The list of Republican incumbents who “should be shaking in their boots” includes “Tea Partiers like Michele Bachmann, Mike Coffman, who questioned whether the President was born in the U.S., and Joe Heck, who called Social Security a Ponzi scheme,” writes House Majority PAC executive director Alixandria Lapp. That’s not exactly the company Coffman — a veteran and former legislator, state treasurer and secretary of state — has cultivated over the decades, but that’s what a swing-seat congressman can expect. (Coffman laid to rest plenty of other speculation last month when he said he doesn’t plan to take on Democratic U.S. Sen. Mark Udall, Colorado’s other high-stakes national race on next year’s ballot.)
After the congressional district lines were finalized in late 2011, the Democratic Congressional Campaign Committee scoured the ranks of possible candidates and, our sources tell us, made pitches to each of the potential Dem candidates who have so far emerged, as well as a few other tantalizing possibilities. (Chiropractor — and physician, his supporters were quick to remind — Perry Haney was briefly a candidate for the Democratic nomination but dropped from the race in early February, leaving Miklosi the default candidate.)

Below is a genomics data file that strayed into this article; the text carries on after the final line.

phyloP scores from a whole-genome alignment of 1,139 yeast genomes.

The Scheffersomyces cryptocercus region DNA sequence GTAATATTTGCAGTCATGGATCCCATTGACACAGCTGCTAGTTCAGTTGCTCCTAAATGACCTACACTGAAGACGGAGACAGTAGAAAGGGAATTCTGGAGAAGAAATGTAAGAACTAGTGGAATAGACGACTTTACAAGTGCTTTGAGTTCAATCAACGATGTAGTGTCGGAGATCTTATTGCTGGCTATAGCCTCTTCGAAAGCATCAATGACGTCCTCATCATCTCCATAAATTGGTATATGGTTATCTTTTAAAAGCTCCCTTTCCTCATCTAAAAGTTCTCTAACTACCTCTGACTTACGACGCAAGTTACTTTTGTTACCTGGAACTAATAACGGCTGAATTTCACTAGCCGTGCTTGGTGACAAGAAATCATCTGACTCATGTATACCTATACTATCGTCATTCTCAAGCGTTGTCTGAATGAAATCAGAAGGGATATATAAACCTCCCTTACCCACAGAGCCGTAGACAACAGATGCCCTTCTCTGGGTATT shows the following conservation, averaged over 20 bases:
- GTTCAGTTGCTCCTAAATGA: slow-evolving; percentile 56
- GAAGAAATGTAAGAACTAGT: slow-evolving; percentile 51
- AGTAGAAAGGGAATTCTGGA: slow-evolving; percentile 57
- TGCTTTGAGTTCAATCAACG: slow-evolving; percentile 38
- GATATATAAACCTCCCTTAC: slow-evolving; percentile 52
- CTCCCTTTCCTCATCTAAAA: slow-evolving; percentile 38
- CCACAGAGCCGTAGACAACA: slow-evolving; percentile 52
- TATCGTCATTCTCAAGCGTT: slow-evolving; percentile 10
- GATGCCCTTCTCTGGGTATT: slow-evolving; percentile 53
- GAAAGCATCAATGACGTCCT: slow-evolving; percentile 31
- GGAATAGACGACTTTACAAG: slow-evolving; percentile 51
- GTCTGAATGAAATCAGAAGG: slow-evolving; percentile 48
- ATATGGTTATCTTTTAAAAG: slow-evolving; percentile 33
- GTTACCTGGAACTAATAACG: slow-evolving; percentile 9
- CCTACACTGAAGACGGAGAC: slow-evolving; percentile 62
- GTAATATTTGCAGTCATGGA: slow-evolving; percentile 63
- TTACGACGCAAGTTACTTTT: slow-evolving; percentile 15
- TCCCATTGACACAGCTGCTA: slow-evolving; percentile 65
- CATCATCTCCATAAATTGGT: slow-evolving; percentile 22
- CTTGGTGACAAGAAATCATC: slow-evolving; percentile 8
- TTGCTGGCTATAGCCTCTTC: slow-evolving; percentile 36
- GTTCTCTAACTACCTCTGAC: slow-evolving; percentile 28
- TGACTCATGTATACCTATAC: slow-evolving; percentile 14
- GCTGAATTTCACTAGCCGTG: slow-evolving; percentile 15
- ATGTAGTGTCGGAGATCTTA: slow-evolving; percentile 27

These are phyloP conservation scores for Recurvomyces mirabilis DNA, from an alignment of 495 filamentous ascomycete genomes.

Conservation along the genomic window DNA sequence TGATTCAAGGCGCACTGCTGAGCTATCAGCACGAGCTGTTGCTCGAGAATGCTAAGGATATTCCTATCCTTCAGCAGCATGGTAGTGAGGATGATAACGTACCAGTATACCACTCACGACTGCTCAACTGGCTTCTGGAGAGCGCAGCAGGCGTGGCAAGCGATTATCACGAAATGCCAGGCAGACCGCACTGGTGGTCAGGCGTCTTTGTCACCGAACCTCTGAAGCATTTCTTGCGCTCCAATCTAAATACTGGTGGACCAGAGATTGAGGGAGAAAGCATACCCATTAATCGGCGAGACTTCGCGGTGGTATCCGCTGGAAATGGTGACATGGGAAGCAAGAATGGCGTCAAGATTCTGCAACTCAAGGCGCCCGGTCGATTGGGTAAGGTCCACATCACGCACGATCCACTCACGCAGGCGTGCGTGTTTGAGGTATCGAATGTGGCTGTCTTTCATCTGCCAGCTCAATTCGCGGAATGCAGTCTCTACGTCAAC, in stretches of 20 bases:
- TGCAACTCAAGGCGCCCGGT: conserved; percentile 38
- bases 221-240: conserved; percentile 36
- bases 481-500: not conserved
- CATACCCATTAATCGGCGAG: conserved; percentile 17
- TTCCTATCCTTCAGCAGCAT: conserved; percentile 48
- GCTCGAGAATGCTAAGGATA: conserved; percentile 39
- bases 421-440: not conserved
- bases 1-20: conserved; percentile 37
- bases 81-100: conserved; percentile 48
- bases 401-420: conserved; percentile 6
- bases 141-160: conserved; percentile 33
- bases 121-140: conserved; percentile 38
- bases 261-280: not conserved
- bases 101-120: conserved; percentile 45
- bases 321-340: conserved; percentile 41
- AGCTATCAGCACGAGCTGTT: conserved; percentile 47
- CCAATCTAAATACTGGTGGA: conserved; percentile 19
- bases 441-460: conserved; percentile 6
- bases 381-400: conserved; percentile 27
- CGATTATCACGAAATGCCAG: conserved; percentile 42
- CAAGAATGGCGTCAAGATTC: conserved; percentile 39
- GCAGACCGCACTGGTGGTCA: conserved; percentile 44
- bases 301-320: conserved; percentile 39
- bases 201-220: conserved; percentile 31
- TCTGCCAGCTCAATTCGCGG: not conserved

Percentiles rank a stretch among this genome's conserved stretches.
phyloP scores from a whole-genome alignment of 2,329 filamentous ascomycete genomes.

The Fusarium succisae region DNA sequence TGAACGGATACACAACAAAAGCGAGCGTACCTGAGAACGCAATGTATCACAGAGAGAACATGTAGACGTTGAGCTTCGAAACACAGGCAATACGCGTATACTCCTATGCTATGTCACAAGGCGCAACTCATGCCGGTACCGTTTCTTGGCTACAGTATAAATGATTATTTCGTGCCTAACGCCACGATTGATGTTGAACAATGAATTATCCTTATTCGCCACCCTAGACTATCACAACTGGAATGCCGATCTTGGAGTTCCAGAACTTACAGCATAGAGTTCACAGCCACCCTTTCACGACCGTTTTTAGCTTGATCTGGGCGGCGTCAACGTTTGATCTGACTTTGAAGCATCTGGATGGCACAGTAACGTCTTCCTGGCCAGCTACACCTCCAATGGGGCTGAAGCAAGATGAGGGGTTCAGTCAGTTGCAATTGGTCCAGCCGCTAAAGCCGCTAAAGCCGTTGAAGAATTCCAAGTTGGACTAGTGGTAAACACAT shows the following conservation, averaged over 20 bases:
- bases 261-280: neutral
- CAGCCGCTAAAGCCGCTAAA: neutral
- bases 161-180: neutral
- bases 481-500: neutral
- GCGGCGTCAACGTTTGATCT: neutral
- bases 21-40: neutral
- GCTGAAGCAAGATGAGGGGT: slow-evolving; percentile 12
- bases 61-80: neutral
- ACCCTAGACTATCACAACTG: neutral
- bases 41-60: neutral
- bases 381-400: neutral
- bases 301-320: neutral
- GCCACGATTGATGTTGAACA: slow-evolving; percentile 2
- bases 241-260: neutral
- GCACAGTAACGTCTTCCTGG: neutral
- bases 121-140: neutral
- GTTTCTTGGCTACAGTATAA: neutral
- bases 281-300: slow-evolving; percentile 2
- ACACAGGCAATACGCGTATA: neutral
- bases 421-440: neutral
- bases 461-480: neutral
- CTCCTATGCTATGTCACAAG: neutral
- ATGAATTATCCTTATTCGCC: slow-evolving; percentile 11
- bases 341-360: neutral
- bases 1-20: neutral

What’s occurring now, the politically savvy contend, is a sort of pre-primary where proto-candidates float balloons, gauge their support among the chattering class, and, most importantly, secure commitments for strong out-of-the-gate fundraising, should they declare. And that’s where Romanoff — and to some degree Middleton — likely hold an advantage. Both have extensive fundraising contacts and legions of admirers.
While the conventional wisdom has it that the immensely likeable Romanoff has the upper hand and could clear the field now that he has made a preemptive announcement, Middleton supporters scoff at that notion. Not only are some of the wounds from the 2010 Senate primary still raw, despite protestations to the contrary, but there’s a strong contingent of Democrats who believe it’s time that Democratic U.S. Rep. Diana DeGette isn’t the only woman in Colorado’s federal delegation.
What’s more, Middleton partisans say, Romanoff’s role in the 2006 legislative special session — yielding what was then termed some of the “toughest” immigration legislation in the country — won’t sit well with the district’s large and influential Latino population.
Where does Newell fit in the mix? She won reelection last year by a more comfortable than expected margin in a district that looks a lot like the state as a whole. Unlike Romanoff, who lives in Denver, or Middleton, who recently moved back to Colorado after a two-year sojourn in Northern California, Newell can claim continuous residence in the district — although an address change didn’t hamper former Republican U.S. Rep. Bob Beauprez when he moved into the new 7th District back before the 2002 election.